It’s the same story every monsoon season. As dug up roads become waterlogged and thus muddy, leaving our homes becomes a risky affair. Pedestrians slipping and falling and bikes and cars getting stuck in mud pits are common occurrences. And, the construction and reconstruction of roads right before the advent of the new fiscal year (which falls exactly during the monsoon season) only make matters worse.
According to a notice issued by the Central Regional Directorate (CRD), under Department of Roads (DoR) on June 16, 2018, digging of roads for sewage repair, installation of pipelines, and maintenance of utility poles has been prohibited for the next three months. But the decision that was supposed to keep roads in good condition during the monsoon season has, in turn, brought about many problems among the valley residents.
According to Ramesh Kumar Singh, assistant spokesperson at DoR, a strict monitoring system has been setup for the surveillance of every road. The department is determined to ensure that no road is dug up for the next 90 days. However, imposing this rule to avoid further chaos on muddy monsoon roads also means that if someone were to suffer from sewage, water, or electricity related problems, s/he will have to wait for three months to have the issue resolved.
“Our primary concern is to make walking or driving on the roads convenient during the monsoon season,” says Singh adding that the decision will also go a long way in preventing road accidents as well. But as construction projects that have already been given to contractors are still underway, Kathmandu residents can forget about convenient commuting. Singh also says that development plans such as the Melamchi Drinking Water Project will also not be halted this monsoon, which means more roads will be dug up.
So even this year, like every other year, city dwellers will be compelled to face the atrociously muddy roads dug up by big infrastructural projects. Another major problem during the monsoon season is that of inefficient drainage and sewage system. Although there are numerous government authorities that manage the water supply and sewage system in Kathmandu, no one seems to be taking their responsibilities seriously. When the scribe asked Shankhar Prasad Subedi, joint secretary and spokesperson at Ministry of Water Supply, about the solution for efficient water and sewage system for each house in Kathmandu, he claimed that his ministry had bigger matters to tackle.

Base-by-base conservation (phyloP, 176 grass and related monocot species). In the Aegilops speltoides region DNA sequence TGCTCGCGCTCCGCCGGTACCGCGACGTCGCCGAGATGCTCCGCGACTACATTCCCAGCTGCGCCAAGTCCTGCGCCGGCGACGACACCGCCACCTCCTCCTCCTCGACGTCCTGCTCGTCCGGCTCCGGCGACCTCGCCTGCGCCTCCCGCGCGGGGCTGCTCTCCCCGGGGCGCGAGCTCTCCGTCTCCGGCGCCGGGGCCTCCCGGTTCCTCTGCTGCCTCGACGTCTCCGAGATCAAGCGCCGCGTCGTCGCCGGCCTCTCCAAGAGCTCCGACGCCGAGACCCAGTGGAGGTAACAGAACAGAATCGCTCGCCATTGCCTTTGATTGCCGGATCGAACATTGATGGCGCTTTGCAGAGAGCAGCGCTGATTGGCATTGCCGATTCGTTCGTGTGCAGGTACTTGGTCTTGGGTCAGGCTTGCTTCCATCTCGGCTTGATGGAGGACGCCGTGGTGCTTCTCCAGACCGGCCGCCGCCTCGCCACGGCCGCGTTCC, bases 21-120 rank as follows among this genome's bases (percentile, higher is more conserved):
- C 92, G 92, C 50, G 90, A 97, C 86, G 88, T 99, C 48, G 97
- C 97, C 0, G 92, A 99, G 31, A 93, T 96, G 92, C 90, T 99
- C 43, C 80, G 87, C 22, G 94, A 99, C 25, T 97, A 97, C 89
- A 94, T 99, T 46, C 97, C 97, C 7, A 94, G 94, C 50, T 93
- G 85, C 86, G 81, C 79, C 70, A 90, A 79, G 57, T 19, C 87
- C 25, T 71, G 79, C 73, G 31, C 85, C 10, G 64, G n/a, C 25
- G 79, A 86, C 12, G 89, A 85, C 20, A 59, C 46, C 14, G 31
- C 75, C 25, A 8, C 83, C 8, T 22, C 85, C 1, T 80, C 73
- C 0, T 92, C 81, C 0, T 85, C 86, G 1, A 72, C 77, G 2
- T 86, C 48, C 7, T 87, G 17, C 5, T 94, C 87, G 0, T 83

According to Subedi, they are not responsible for monitoring the efficiency of underground water supply system at every house in the valley. Also, it does not fall under their jurisdiction to make sure the roads are blacktopped after the pipelines have been laid.
Every year, the monsoon roads not only cause problems for daily commuters but also lead to horrible road accidents. Binita Phuyal, who studied in grade three, got severely injured last year when she was heading back home from school. A day later, she lost her life at the hospital. Only a day after her death, the footage of Satya Sapkota drowning in improperly managed sewage near Samakhushi chowk went viral on social media. However, even after such horrific accidents, the concerned authorities don’t seem to be all that bothered.
The reality is that even the biggest roads in the city such as those in Jamal, Putalisadak, Ring Road, Bus Park, and NAC get flooded after the slightest of rain. According to assistant spokesperson Singh, the DoR is only responsible for efficiently draining out rainwater from the roads. “During monsoon, water from private houses also flows into our roads causing waterlogging problems. We can’t manage water that flows into our roads from different places. We aren’t responsible for that,” says Singh. So while those accountable for proper management of this system are busy dodging their responsibilities, it’s the citizens who are compelled to bear the brunt of it all.
However, according to Basanta Acharya, information officer at Kathmandu Metropolitan City (KMC) Office, one of the primary reasons for waterlogging during monsoon is pedestrians throwing plastic waste on the roads that leads to the clogging of the drainage system. “Our reckless habits bring us troubles like these,” he says.